Event Title

Assimilation of Soil Moisture using Support Vector Machines & Ensemble Kalman Filter

Presenter Information

Muhammad Kashif Gill

Location

Space Dynamics Laboratory

Event Website

http://water.usu.edu/

Start Date

3-26-2004 2:45 PM

End Date

3-26-2004 3:00 PM

Description

We are presenting a hybrid data assimilation methodology that combines two state-of-art techniques: Support Vector Machines (SVMs) and Ensemble Kalman filter (EnKF). SVMs methodology, based on statistical learning theory, provides statistically sound and robust approach to solve the inverse problem and thus to build statistical models. The traditional use of SVMs is for solving classification, regression, and ranking problems. The inclusion of kernel transformation of input space into the feature space allows the approach to deal with nonlinearities. The second component, EnKF, is an extension of Kalman Filter (KF), a well-known tool in prediction update, which is based on the Bayesian theory that the a posteriori probability distribution of the state of model can be improved by using a set of observations. EnKF extends KF to deal with the non-linearities in data assimilation and ensemble generation problems, and is mostly applied in weather, ocean and hydrologic prediction modeling.

In this paper, our problem is soil moisture prediction. Soil moisture distribution is helpful in predicting and understanding of various hydrologic applications, including weather changes, energy and moisture fluxes, drought monitoring, irrigation scheduling and rainfall-runoff generation processes. In the present research, ground measurements at various points were used to build a SVM. Subsequent observations were assimilated to update predictions from SVM model by coupling it with EnKF. Using soil moisture and meteorological data at a given time, soil moisture values were predicted forward in time by a Monte Carlo-based SVM. EnKF used newly acquired ground data to update the predicted values. In this way both model predictions and ground data are assimilated minimizing the prediction error, and making the predictions and observations statistically consistent. Our results are quite encouraging and suggest that this approach can be utilized in predicting other hydrologic processes.

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Mar 26th, 2:45 PM Mar 26th, 3:00 PM

Assimilation of Soil Moisture using Support Vector Machines & Ensemble Kalman Filter

Space Dynamics Laboratory

We are presenting a hybrid data assimilation methodology that combines two state-of-art techniques: Support Vector Machines (SVMs) and Ensemble Kalman filter (EnKF). SVMs methodology, based on statistical learning theory, provides statistically sound and robust approach to solve the inverse problem and thus to build statistical models. The traditional use of SVMs is for solving classification, regression, and ranking problems. The inclusion of kernel transformation of input space into the feature space allows the approach to deal with nonlinearities. The second component, EnKF, is an extension of Kalman Filter (KF), a well-known tool in prediction update, which is based on the Bayesian theory that the a posteriori probability distribution of the state of model can be improved by using a set of observations. EnKF extends KF to deal with the non-linearities in data assimilation and ensemble generation problems, and is mostly applied in weather, ocean and hydrologic prediction modeling.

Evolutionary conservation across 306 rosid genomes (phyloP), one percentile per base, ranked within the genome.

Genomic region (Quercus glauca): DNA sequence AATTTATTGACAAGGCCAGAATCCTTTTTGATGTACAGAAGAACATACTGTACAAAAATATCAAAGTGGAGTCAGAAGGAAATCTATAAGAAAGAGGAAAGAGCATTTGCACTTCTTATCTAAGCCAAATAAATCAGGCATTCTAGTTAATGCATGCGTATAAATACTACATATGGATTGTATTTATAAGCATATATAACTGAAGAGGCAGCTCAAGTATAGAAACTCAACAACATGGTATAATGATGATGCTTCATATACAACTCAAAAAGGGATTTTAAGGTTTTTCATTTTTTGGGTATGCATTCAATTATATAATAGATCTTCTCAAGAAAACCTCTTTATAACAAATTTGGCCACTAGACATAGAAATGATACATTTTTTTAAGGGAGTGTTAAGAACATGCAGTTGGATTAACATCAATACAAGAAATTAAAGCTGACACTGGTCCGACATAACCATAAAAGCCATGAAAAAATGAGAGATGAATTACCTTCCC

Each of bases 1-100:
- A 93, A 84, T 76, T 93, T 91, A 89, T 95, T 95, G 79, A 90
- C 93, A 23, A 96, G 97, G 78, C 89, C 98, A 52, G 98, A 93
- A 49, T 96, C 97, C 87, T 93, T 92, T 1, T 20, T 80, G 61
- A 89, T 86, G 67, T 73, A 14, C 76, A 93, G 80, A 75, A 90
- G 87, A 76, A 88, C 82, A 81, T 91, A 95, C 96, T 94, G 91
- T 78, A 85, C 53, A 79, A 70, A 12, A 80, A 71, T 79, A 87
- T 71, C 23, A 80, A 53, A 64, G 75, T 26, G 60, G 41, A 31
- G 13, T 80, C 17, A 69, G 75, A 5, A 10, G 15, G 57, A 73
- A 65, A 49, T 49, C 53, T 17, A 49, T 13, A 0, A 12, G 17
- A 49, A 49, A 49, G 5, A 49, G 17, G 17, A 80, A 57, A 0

In this paper, our problem is soil moisture prediction. Soil moisture distribution is helpful in predicting and understanding of various hydrologic applications, including weather changes, energy and moisture fluxes, drought monitoring, irrigation scheduling and rainfall-runoff generation processes. In the present research, ground measurements at various points were used to build a SVM. Subsequent observations were assimilated to update predictions from SVM model by coupling it with EnKF. Using soil moisture and meteorological data at a given time, soil moisture values were predicted forward in time by a Monte Carlo-based SVM. EnKF used newly acquired ground data to update the predicted values. In this way both model predictions and ground data are assimilated minimizing the prediction error, and making the predictions and observations statistically consistent. Our results are quite encouraging and suggest that this approach can be utilized in predicting other hydrologic processes.

https://digitalcommons.usu.edu/runoff/2004/AllAbstracts/13